‘Dreams’ by Langston Hughes

Summary
In the poem, the word “dreams” is personified. The life of dreams stands in stark contrast with the images of death that follow. The poem’s impact comes from its figurative language. The personification and imagery have already been mentioned. A metaphor appears in each verse of the poem. Life without a dream is compared to a broken-winged bird in the first line. The life of a broken-winged bird is pointless and without purpose. Similarly, a life without dreams is meaningless. In the second verse, a life without dreams is compared to a bleak, snow-covered field. A field is built with the intention of sustaining life. A barren field serves no useful purpose. A life is created in the same way to provide and bring life to others. A life devoid of dreams is meaningless.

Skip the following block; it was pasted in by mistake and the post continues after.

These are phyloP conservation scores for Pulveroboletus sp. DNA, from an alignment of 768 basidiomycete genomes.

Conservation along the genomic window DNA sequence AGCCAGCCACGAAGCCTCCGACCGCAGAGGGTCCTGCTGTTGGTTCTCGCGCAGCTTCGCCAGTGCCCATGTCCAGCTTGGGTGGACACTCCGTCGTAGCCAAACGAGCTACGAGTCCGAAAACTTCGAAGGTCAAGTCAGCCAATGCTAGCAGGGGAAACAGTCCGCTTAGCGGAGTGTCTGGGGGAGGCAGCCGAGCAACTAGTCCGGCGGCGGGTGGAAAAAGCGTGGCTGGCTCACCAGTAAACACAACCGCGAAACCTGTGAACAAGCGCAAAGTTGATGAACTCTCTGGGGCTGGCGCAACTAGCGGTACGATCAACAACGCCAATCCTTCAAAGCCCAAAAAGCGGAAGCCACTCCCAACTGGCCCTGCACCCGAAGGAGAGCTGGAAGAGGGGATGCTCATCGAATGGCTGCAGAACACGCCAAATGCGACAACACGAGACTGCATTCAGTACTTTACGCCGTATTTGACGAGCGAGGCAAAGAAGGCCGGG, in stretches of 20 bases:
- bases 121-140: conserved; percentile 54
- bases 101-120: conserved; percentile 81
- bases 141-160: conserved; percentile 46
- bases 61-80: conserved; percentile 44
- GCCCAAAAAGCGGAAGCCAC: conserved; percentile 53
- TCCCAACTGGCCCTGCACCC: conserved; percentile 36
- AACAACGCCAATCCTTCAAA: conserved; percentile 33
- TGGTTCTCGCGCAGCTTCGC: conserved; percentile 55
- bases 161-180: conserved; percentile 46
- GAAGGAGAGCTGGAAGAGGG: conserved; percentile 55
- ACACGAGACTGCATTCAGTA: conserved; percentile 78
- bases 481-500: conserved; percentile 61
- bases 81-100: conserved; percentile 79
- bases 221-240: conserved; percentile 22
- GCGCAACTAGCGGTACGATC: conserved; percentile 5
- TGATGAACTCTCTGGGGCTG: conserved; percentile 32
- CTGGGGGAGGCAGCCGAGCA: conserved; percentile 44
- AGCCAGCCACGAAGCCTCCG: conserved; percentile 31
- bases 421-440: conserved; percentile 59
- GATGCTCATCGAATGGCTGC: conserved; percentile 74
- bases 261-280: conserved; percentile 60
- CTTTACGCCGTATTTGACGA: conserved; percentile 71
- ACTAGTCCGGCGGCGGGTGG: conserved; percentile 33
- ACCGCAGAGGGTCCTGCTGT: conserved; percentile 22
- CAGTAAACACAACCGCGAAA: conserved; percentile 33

Theme of the poem ‘Dreams by Langston Hughes’


In the poem, the poet emphasises the significance of dreams in our lives. Dreams are an important part of our lives that we must address. Life has no significance without dreams. A life without a dream can’t possibly be successful. Life without dreams is a barren wasteland where nothing may be hoped for.

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